The gist of our protocol, which integrates practical solutions to a flow of challenges that emerged during 25 years of operation, is to harvest the brain as soon as possible after death, and to dissect one half of it precisely and extensively at the fresh state (Fig. 3). The samples harvested are carefully evaluated grossly, then immediately frozen using liquid nitrogen vapor (Fig. 3b, c, d). The anatomical origin, e.g., the Brodmann area for cortical samples, is one important identifier used. Therefore, to faithfully match the Brodmann areas with the blocks obtained, the prosector must have a good command of the neuroanatomy and neuropathology. As mentioned, assessing the fresh brain and the fresh cut surfaces of the slabs is more challenging than assessing fixed brains or fixed slabs [Katelaris, et al., 1994]. Therefore, expertise in neuropathology is necessary when processing the fresh half brain.
The frozen samples are electronically tracked, and can be disbursed immediately once a diagnosis is assigned to the source brain, the fresh half of which is evaluated during the processing, and the contralateral half thoroughly examined neuropathologically in the presence of trainees.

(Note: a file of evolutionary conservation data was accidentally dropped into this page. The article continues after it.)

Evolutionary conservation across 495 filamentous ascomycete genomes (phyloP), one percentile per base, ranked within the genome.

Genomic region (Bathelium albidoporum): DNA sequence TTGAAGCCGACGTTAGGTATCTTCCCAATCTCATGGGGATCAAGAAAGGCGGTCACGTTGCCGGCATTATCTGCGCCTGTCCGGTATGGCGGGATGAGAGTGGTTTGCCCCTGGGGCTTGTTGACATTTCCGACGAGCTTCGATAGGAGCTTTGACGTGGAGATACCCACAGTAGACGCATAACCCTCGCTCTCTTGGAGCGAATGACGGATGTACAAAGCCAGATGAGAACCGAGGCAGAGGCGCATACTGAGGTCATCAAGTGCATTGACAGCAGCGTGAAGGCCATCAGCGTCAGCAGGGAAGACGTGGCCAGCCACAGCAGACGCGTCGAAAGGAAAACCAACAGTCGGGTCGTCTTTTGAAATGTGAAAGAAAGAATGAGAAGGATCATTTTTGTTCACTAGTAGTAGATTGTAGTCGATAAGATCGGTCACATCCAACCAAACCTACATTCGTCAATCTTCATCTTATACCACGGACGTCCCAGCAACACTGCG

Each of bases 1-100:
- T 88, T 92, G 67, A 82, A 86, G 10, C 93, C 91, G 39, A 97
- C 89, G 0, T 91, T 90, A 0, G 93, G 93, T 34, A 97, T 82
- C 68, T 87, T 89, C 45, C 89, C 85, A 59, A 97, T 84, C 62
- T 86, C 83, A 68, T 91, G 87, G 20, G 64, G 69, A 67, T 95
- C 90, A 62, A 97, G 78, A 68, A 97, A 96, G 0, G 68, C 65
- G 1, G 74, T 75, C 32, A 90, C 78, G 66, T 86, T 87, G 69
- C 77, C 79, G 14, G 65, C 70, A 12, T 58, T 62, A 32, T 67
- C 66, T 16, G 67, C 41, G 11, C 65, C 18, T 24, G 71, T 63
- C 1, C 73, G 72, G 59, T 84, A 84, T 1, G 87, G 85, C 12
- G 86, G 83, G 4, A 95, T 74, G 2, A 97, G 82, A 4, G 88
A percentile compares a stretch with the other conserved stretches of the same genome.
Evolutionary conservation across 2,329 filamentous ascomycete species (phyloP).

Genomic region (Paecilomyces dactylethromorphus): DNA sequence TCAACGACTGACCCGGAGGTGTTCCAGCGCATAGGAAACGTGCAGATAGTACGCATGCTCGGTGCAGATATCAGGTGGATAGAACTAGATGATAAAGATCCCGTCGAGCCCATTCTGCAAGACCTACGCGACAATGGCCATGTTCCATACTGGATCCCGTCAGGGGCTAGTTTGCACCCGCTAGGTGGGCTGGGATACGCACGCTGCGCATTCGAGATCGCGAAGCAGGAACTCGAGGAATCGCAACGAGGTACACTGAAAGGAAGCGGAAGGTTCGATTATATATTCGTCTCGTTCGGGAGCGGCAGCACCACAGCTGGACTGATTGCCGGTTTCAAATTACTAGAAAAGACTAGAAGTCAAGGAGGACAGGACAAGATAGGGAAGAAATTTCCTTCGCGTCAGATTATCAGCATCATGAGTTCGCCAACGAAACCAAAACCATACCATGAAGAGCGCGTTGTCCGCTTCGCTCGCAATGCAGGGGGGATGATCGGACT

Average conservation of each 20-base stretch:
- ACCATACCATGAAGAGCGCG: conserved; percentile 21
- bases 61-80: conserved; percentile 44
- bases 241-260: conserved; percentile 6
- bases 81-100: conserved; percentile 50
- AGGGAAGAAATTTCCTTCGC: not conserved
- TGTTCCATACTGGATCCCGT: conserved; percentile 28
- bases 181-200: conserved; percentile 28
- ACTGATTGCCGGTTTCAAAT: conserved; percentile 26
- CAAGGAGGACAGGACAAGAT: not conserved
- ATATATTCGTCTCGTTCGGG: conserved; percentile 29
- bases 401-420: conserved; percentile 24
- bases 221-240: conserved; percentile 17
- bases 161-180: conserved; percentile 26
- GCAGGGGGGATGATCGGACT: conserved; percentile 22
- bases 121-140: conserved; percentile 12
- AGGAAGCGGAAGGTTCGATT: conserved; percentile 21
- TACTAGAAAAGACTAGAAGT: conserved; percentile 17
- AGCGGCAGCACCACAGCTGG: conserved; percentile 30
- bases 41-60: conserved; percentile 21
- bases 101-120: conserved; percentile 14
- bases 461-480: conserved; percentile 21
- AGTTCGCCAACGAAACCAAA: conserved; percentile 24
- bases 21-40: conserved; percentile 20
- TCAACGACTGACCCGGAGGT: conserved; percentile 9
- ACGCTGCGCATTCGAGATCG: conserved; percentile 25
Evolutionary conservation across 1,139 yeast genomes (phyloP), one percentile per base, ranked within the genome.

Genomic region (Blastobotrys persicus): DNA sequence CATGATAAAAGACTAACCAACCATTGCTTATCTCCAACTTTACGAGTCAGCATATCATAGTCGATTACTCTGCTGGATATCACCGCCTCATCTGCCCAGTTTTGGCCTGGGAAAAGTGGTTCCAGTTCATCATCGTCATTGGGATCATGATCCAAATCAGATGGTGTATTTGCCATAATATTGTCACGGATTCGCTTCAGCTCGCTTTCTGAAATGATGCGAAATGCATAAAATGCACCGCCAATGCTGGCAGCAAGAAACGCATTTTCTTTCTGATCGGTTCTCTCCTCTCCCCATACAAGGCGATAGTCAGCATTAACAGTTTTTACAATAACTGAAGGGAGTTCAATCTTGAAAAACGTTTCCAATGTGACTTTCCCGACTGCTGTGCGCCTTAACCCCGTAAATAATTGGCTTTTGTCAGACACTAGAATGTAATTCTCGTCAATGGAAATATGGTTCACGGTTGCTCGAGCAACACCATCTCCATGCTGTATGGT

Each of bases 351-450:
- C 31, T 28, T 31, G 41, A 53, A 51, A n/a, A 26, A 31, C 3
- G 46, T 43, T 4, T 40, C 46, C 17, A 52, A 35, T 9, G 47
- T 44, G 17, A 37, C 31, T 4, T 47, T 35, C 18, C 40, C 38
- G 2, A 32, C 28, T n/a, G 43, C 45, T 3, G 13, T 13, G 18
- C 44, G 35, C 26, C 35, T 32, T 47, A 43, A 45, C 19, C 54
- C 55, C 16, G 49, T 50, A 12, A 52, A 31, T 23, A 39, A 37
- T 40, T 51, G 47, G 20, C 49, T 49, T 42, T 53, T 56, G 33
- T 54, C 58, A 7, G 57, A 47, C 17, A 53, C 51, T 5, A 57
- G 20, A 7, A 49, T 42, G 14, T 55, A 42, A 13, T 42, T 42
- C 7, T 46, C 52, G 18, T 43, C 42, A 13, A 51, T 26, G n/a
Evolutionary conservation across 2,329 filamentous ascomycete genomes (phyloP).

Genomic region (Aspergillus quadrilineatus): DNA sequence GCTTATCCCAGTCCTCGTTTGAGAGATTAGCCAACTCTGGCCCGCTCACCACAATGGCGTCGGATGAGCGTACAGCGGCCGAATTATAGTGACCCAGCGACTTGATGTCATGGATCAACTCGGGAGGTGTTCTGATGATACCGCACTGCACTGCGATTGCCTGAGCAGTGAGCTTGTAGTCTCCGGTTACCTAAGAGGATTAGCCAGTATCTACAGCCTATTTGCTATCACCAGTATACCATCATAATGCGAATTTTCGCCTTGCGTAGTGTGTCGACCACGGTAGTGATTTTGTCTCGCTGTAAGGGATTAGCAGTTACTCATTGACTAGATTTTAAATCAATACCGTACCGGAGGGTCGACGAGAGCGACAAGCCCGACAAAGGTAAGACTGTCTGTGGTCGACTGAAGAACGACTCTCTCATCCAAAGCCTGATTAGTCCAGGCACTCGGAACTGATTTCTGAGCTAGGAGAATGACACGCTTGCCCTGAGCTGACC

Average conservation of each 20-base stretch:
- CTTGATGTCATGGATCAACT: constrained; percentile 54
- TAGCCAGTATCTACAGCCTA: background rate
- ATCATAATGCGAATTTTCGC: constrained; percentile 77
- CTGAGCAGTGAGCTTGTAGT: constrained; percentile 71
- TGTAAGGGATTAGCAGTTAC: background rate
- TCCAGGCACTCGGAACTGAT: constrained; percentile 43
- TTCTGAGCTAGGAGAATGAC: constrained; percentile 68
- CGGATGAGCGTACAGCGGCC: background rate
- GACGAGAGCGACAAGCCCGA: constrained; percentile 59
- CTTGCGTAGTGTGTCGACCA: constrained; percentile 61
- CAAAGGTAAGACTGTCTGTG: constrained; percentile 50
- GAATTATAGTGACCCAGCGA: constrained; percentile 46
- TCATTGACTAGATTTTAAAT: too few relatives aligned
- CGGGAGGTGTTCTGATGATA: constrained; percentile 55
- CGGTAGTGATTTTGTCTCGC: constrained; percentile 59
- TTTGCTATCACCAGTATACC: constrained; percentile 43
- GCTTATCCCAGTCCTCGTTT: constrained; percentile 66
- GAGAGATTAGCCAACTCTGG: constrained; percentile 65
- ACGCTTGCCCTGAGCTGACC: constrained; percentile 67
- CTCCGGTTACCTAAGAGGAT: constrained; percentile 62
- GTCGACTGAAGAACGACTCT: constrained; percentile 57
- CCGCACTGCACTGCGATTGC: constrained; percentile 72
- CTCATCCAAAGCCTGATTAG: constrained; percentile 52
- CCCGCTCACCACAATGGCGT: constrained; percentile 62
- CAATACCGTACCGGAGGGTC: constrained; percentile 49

The yield of fresh frozen samples ranges between 66 and 150 or more per half brain. The number of samples banked per brain depends on the inventory, and on the initial impression of the quality of the tissue. The number of samples in storage is continually monitored electronically.
The integration of the brain bank with the department of (neuro-) pathology offers reciprocal scientific and operational advantages, and lowers functional costs.
The methods and protocol developed and applied at New York Brain Bank – Taub Institute of Columbia University are efficient. The mean of the monthly number of samples disbursed inside and outside the USA is up to 500. Samples available for research are made available to investigators within five working days upon the receipt of the request.
This work was supported by grants from the National Institutes of Health and National Institute on Aging: P01-AG07232, R37-AG15473, and P50-AG08702, the Hereditary Disease Foundation, the Iseman Fund, and the Rudin Fund.
The authors are grateful to Mkeba Cason for her help.
The New York Brain Bank of the Taub Institute of the Columbia University is especially thankful to the numerous pathologists who referred case material, and to the families of the patients for providing brain tissue for research.